“The ORS Office is seeking capability statements from those interested launch service providers that have a proven launch vehicle that is capable of meeting the performance and cost goals,” the office said April 15 on the Federal Business Opportunities website. “A proven launch vehicle is one that has achieved placing a payload into orbit prior to the ORS-5 launch and can present post flight the performance achieved.”

ORS-5, tentatively slated to launch in 2017, has been touted by the Air Force as a potential gap-filler between the Space Based Space Surveillance Block 10 satellite, currently on orbit, and a successor that is not expected to launch before 2021. From its low Earth orbit vantage point, the Block 10 satellite keeps tabs on objects in geostationary orbit 36,000 kilometers above the equator, home to critical U.S. communications and missile warning satellites.

Rest on link.

http://www.spacenews.com/article/military-space/40234pentagon-seeks-info-on-launchers-for-ors-5-satellite

Offline Star One

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This mission has now been approved by the USAF to be built by the Massachusetts Institute of Technology Lincoln Laboratory for a launch in 2017.

http://spaceflightnow.com/news/n1409/03ors5/#.VAdOnGK9KSM

Quote
The Air Force says it is seeking a dedicated launcher for the ORS 5 satellite, which is in the lift range of the Orbital Sciences Corp. Pegasus XL and Minotaur 1 rockets, along with Lockheed Martin's Athena 1c booster.

"The ORS 5 program will demonstrate a low-cost small satellite launch capability and aspects of autonomous operations via the existing Multi-Mission Space Operations Center ground architecture," the Air Force said.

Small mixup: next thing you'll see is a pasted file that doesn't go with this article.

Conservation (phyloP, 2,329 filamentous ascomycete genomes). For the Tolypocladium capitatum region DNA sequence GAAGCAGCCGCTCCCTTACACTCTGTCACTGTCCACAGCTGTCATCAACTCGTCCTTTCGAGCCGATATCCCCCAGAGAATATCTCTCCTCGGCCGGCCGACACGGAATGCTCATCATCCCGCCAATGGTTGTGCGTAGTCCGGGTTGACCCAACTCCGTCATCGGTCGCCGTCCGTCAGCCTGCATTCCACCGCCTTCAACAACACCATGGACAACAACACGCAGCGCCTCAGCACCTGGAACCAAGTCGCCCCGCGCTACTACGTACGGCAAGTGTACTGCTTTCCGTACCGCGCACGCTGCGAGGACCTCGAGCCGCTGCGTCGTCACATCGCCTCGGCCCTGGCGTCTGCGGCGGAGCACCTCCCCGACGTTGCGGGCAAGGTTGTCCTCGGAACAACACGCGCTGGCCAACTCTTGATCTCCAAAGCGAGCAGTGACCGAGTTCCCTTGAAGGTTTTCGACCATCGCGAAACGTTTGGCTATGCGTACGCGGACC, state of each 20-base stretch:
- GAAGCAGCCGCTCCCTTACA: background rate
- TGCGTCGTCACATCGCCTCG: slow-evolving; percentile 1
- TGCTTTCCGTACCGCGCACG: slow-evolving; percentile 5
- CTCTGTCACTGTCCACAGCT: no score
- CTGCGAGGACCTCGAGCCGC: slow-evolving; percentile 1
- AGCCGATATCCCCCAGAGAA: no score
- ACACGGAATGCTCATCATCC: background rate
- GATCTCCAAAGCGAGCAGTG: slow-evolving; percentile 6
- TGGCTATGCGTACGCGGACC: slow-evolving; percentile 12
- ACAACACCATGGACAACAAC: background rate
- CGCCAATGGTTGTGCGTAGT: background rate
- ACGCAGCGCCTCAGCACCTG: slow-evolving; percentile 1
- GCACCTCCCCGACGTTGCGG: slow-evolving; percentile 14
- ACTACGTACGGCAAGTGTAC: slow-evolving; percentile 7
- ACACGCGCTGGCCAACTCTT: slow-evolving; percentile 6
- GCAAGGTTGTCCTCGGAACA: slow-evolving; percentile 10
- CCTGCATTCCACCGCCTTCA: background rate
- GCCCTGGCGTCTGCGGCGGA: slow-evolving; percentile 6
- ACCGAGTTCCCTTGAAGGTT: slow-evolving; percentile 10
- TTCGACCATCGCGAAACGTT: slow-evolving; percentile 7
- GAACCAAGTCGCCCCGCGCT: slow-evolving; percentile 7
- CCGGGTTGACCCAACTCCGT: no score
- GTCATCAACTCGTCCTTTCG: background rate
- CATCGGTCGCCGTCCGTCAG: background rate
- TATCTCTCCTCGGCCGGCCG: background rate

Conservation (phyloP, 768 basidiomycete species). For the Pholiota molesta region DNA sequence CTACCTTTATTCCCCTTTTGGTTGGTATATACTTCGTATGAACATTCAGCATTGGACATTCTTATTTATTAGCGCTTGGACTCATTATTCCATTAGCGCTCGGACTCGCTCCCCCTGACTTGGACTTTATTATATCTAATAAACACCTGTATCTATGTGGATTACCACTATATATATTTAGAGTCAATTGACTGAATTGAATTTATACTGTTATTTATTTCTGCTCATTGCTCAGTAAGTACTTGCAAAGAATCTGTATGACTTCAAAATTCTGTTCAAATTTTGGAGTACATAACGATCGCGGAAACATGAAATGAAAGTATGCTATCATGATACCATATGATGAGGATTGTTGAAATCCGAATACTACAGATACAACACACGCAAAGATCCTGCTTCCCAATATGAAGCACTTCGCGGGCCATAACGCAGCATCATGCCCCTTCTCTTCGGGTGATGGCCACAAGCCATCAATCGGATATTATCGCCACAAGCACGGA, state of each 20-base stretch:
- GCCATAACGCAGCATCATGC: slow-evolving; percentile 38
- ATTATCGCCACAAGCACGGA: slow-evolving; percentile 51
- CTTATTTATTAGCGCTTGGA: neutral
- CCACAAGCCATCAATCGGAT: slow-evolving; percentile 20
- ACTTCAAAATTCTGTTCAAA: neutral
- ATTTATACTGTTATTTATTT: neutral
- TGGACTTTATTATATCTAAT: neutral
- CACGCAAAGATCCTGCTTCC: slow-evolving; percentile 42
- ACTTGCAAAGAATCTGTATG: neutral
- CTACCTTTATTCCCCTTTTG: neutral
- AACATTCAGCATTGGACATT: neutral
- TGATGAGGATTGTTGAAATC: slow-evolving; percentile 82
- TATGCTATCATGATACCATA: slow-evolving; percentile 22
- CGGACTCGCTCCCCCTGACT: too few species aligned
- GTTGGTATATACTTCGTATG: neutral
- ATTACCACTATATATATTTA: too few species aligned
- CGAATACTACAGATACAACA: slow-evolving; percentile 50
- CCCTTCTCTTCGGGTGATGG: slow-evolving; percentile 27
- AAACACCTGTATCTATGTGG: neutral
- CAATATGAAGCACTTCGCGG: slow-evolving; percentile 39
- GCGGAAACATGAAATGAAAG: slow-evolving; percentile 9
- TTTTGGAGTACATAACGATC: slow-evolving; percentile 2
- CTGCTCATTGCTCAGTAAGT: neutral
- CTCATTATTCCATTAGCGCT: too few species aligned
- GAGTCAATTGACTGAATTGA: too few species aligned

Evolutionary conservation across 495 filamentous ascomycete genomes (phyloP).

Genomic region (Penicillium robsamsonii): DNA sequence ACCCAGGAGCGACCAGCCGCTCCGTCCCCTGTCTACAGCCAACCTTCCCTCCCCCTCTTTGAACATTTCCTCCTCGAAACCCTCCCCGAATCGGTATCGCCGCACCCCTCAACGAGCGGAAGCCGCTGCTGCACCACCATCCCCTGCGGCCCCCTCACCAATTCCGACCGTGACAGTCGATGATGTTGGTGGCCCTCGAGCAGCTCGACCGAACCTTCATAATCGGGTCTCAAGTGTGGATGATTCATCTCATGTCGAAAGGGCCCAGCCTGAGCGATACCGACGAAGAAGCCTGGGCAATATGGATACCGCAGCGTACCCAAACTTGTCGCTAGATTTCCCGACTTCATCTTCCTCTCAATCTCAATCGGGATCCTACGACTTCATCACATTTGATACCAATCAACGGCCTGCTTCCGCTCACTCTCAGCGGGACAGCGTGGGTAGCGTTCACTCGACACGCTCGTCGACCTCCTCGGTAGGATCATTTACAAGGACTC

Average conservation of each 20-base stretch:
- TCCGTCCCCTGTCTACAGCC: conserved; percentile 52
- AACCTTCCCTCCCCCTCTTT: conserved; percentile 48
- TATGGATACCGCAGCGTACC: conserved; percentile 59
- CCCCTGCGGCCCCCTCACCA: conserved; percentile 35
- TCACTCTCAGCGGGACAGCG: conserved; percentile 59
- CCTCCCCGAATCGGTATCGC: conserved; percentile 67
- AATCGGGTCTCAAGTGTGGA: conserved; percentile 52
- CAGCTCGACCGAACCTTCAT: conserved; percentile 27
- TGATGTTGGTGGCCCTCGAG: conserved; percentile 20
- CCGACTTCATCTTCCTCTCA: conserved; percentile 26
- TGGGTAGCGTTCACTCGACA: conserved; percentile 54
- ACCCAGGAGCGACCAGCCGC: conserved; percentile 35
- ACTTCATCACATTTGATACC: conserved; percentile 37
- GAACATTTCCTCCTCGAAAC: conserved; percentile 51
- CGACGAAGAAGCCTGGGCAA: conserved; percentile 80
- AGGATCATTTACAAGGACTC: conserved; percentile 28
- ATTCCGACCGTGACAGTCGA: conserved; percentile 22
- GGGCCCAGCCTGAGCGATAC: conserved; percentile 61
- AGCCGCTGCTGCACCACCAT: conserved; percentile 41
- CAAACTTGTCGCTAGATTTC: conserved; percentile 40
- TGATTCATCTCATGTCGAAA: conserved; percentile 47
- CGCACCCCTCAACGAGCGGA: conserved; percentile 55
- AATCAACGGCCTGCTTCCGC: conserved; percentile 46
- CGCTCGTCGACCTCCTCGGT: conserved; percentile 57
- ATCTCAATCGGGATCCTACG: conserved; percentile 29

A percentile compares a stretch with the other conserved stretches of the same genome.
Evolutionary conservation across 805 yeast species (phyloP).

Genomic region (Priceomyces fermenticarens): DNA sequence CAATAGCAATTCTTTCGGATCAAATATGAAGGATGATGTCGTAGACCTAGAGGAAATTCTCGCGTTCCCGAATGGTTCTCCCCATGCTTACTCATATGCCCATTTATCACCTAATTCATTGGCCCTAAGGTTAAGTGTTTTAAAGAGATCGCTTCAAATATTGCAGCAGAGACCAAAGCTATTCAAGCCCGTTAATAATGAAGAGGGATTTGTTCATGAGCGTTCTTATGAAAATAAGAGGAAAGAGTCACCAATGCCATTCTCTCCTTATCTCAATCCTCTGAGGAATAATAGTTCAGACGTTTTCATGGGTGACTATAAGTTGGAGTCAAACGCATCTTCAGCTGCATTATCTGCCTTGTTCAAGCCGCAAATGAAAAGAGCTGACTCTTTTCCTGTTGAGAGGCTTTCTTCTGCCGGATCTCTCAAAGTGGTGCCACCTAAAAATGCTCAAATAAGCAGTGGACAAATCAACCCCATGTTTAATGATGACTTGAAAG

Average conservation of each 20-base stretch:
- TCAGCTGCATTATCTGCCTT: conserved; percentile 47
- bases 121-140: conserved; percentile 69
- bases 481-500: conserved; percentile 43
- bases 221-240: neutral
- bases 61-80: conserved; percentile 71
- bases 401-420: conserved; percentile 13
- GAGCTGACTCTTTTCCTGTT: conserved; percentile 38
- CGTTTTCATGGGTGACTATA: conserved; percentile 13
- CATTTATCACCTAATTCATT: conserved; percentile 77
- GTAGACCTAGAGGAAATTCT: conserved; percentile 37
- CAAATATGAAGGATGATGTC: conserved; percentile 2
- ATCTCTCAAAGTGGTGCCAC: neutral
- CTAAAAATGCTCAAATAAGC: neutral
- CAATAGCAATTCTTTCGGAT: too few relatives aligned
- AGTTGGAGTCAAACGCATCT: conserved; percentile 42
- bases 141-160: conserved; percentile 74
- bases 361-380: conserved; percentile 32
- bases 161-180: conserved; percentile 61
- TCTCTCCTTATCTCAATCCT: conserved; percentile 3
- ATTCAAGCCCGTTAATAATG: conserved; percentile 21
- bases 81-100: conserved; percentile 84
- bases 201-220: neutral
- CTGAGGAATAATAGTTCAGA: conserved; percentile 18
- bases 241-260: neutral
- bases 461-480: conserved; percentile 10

« Last Edit: 09/03/2014 05:31 PM by Star One »

Offline Targeteer

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Orbital Sciences Corporation, Chandler, Arizona, has been awarded a $23,600,000 firm fixed price contract for Operationally Responsive Space-5 Launch Services. Contractor will provide the following launch services support for ORS-5 mission: launch services planning, analysis, design, development, production, integration and testing required to launch the ORS-5 SensorSat space vehicle to the desired orbit. Work will be performed at Chandler, Arizona, and is expected to be complete by a to-be-designated launch date in second quarter calendar year 2017. This award is the result of a competitive acquisition that was solicited via FedBizOps and one offer was received. Fiscal year 2014 and 2015 research, development, test and evaluation funds in the amount of $23,600,000 are being obligated at the time of award. Space and Missile Systems Center, Advanced Systems & Development Directorate Contracting Division, Kirtland Air Force Base, New Mexico, is the contracting activity. (FA8818-15-C-0003)
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Offline Star One

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So a new payload for Pegasus XL then?
« Last Edit: 07/03/2015 05:38 AM by Star One »

Offline Skyrocket

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Or Minotaur-1?

Offline arachnitect

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Pegasus for $23M?

It's gotta be Minotaur.

Offline Skyrocket

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The Spacenews article (http://spacenews.com/orbital-atk-chosen-to-launch-u-s-air-forces-ors-5-satellite/) says, ORS-5 is going to a 0° equatorial orbit. This hints to Pegasus, as Minotaur-1 can not do this from the existing launch sites.

Offline Star One

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The Spacenews article (http://spacenews.com/orbital-atk-chosen-to-launch-u-s-air-forces-ors-5-satellite/) says, ORS-5 is going to a 0° equatorial orbit. This hints to Pegasus, as Minotaur-1 can not do this from the existing launch sites.

Thanks. Be nice to see Pegasus finally have another payload to launch.

Offline arachnitect

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Why not Minotaur V?

Offline Skyrocket

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Why not Minotaur V?